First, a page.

Last night, after dinner, Spooky and I had Surra and Shaharrazad (respectively) out in the Eastern Plaguelands, slowly wending our way along the hellish avenues of Stratholme, and we were nearing the end of the dungeon, when the instance server had some sort of seizure and went down. Yes, it was annoying. Now, we have to fight our way through all those ghouls, banshees, warlocks, and whatnot all over again. Anyway, later on, we watched Rian Johnson's The Brothers Bloom (2008). Previously, I'd been impressed by Johnson's 2005 film, Brick. In The Brothers Bloom we see the promise of Brick brought to fruition. The Brothers Bloom is an utterly adorable, wonderful, and witty film, one of the best I've seen this year. There's also a sort of Ulysses (more James Joyce than Homer) undercurrent that I've not yet completely worked out. Strongly, strongly recommended, this film.

Here are some photos I took yesterday, during the walk Spooky and I had after the blog entry, but before the writing:

16 November 2009 )
greygirlbeast: (talks to wolves)
This morning, I was stunned to learn of the death of Andy Hallett. He was only thirty-three years old. In other Angel/Buffy-related news, Alyson Hannigan had a kid last week, and named her Satyana.

Here in Providence, it's sunny, and the temperature has climbed into the low fifties (F).

Yesterday, I wrote a very respectable 1,558 words and finished "A Canvas for Incoherent Arts," which will be appearing in Sirenia Digest #40. Which should go out to subscribers before midnight tonight. I'll write about the story more in this issue's prolegomena, but it came out much darker (literally) than I'd expected, an oddly quiet and anxious story. Also, Spooky and I finished up with the CEM for The Red Tree, which goes back in the mail to Manhattan this afternoon.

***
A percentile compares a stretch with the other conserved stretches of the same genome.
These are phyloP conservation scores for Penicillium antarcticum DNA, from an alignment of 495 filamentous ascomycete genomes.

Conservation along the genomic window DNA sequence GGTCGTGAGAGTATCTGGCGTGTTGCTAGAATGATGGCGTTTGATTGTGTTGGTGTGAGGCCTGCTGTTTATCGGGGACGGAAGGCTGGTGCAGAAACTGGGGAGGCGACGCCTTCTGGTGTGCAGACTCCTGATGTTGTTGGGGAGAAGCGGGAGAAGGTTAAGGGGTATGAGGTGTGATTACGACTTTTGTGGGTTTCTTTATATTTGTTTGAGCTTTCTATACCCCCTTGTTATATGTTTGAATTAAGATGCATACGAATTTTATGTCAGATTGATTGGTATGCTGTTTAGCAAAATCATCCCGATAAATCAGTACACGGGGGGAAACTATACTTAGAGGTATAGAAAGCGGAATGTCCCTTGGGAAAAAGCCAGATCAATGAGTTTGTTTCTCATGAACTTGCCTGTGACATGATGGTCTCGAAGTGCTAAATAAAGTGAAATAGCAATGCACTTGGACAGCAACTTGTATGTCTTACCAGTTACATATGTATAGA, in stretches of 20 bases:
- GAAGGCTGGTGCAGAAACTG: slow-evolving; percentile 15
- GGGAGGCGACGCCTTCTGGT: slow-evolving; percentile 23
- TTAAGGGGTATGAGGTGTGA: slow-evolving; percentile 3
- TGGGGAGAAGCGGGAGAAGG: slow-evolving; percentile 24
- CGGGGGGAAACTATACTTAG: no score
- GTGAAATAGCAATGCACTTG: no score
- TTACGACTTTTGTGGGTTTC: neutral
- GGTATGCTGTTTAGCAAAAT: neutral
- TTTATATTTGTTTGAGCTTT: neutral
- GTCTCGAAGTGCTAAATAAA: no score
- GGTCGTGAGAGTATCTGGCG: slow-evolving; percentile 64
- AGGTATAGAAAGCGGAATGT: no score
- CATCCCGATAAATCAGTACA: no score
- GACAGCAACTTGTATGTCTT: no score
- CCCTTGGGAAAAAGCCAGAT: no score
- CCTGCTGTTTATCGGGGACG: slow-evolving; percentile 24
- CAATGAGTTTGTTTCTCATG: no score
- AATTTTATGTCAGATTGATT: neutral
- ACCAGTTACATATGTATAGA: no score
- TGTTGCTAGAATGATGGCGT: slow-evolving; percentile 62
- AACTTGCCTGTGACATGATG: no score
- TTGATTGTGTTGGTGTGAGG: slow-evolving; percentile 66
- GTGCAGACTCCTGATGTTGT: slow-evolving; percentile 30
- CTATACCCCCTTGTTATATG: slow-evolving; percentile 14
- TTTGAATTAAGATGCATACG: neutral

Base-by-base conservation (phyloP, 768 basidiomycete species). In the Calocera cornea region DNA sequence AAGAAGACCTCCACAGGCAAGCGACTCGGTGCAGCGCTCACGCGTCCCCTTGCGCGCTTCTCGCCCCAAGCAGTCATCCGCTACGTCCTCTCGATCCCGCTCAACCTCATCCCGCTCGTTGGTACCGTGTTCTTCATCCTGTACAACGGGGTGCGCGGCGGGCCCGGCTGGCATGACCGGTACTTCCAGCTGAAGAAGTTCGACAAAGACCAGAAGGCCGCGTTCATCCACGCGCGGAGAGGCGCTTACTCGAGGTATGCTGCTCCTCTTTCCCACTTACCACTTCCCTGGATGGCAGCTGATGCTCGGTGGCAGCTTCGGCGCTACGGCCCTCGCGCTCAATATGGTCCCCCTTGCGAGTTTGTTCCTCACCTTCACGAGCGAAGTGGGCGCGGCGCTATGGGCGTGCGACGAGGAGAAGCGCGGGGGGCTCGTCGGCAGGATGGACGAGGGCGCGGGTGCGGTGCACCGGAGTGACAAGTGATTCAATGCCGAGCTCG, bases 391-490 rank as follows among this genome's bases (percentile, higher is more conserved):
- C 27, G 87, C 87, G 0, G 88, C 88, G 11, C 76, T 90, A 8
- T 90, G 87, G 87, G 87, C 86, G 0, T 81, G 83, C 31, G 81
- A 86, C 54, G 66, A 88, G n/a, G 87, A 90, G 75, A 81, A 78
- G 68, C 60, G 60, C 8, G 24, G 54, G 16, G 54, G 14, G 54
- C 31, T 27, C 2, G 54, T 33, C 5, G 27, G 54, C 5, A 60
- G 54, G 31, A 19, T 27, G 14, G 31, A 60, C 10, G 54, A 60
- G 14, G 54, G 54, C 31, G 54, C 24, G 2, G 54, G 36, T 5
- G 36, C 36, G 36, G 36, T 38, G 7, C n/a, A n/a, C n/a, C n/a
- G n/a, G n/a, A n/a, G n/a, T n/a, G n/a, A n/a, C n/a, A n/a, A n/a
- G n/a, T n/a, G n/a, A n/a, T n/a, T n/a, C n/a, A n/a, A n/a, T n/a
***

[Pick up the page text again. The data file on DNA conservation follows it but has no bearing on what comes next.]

There's really not a whole lot more to be said for yesterday. I'm reading the new Journal of Vertebrate Paleontology, and have so far made my way through three articles on fossil sharks: "Exceptional preservation of the white shark Carcharodon (Lamniformes, Lamnidae) from the early Pliocene of Peru"; "The spine-brush complex in symmoriiform sharks (Chondrichthyes; Symmoriiformes), with comments on dorsal fin modularity"; and "Pectoral anatomy of Tribodus limae (Elasmobranchii: Hybodontiformes) from the Lower Cretaceous of northeastern Brazil."

I'll note that the long-lost Monster Doodle sculpture now has five bids, and the auction ends tomorrow. Also, Spooky finished a new bat, which is now available at her Etsy shop. Painfully adorable, this bat.

Last night, I did a scene with the Alphas in NoR, then signed onto WoW and continued to accrue reputation with Orgrimmar (and a little with the Darkspear trolls). Shaharrazad spent most of the night in the Swamp of Sorrows, which she has found rather to her liking. There are a couple of screencaps behind the cut:

Swampy Night )
greygirlbeast: (chi 5)
A wonderful cool day here in Providence today. Only 77F out there as I type this.